Sometimes an art review needs a little context from the perspective of the reviewer's own historical involvement with the work being reviewed. In 1975, I visited Mexico City and discovered the works of Mexican painter Frida Kahlo. Almost immediately, I developed an artistic obsession with Kahlo's image.
Over the years I have created hundreds of works on that subject, including dozens of art school assignments while a student. Although the vast majority of those works were sold over the years, a few years ago I had a solo show in Washington, DC that chronicled 27 years of preparatory drawings, etchings, oil paintings, watercolors, and sculptures about Kahlo.
In 1975 my parents took their first vacation ever, at least in my memory. As Cuban exiles, the American tradition of yearly vacations was as removed from their routine as the Cuban tradition of Nochebuena is from American Christmas holiday customs. They decided to go to Mexico City for a week with another couple from New York, which is where my folks had been living since leaving Cuba as political refugees in the early '60s.
Also in 1975, I was finishing my first year in the US Navy, where I had enlisted right after high school, and was stationed aboard USS Saratoga, home ported in Mayport, Florida. I had turned down a New York State Regents Scholarship and a Boston University scholarship to satisfy my desire to see the world before I went to college.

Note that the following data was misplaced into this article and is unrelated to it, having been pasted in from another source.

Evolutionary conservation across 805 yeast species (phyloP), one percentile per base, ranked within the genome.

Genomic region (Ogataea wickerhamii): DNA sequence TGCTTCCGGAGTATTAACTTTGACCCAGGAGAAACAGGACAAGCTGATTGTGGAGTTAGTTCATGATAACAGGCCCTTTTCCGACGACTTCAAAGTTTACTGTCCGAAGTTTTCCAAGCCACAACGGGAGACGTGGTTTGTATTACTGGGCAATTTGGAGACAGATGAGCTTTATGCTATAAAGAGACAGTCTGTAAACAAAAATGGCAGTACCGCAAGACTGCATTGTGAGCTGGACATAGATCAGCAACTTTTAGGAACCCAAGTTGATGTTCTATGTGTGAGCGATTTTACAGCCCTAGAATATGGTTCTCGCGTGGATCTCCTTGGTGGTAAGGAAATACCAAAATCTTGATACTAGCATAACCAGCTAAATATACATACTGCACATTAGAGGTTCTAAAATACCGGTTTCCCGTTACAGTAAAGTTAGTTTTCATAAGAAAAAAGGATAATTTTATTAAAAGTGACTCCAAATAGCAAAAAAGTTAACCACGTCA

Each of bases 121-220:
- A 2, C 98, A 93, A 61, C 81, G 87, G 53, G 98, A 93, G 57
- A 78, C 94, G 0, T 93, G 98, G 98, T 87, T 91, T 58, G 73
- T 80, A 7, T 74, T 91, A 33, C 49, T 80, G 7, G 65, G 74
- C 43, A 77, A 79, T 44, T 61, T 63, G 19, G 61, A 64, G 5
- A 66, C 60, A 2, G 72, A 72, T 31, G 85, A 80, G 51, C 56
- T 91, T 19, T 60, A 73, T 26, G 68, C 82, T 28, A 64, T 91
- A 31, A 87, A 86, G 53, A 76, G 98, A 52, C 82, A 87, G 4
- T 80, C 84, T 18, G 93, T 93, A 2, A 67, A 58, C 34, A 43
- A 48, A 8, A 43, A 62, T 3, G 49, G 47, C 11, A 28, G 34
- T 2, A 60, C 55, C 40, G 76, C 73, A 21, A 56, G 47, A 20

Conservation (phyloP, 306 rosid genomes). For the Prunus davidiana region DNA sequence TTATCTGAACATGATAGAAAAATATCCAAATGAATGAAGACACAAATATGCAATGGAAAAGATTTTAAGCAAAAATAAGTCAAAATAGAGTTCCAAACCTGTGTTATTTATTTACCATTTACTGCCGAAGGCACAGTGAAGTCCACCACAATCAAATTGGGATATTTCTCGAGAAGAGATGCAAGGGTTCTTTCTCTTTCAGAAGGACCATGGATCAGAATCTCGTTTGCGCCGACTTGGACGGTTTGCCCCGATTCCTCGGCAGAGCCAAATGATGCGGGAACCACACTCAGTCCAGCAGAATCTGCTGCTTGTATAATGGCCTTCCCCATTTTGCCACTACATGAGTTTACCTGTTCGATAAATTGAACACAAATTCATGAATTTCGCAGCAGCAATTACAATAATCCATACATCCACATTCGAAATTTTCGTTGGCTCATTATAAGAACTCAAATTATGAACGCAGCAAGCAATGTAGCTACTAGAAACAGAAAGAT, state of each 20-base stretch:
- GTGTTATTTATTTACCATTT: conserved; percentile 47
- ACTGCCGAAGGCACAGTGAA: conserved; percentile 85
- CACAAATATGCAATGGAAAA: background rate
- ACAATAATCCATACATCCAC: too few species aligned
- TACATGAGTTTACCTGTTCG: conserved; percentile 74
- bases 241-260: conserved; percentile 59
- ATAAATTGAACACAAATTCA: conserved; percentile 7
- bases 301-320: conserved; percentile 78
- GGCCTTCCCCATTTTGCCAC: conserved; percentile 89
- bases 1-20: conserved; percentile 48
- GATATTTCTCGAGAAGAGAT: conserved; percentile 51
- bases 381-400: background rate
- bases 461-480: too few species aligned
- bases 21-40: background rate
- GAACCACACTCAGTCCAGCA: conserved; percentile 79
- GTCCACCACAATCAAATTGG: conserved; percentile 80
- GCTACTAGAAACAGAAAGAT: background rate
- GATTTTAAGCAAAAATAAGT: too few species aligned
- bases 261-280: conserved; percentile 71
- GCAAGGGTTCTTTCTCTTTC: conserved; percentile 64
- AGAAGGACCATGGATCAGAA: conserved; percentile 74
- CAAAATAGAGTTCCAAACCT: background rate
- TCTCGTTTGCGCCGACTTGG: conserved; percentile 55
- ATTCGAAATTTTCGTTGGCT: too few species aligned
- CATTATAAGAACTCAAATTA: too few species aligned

Mexico City and its nightlife and food (and how far a dollar went) made such an impression upon my parents and their friends that the one-week trip became two, and eventually they spent nearly a month in that huge, dirty city, enjoying the food, scenery, clubs, and markets. They also asked me if I'd like to join them for a few days. Since they were paying for it, I got a few days leave and flew to Mexico City for about five days of my own, unexpected vacation.
I hardly spent any time with them. As a 19-year-old, my interests were more focused on girls, cheap booze, and plenty of great things to do. It was while visiting a museum during the last few days of my visit that I accidentally discovered Frida Kahlo.
I remember walking into the museum salon where the “Two Fridas” hung. It was love, or more like witchcraft, at first sight. This large, spectacular painting swallowed my visual senses and attention as no work of art would do again until I first saw Velasquez's “Las Meninas” at the Prado in Madrid eight years later.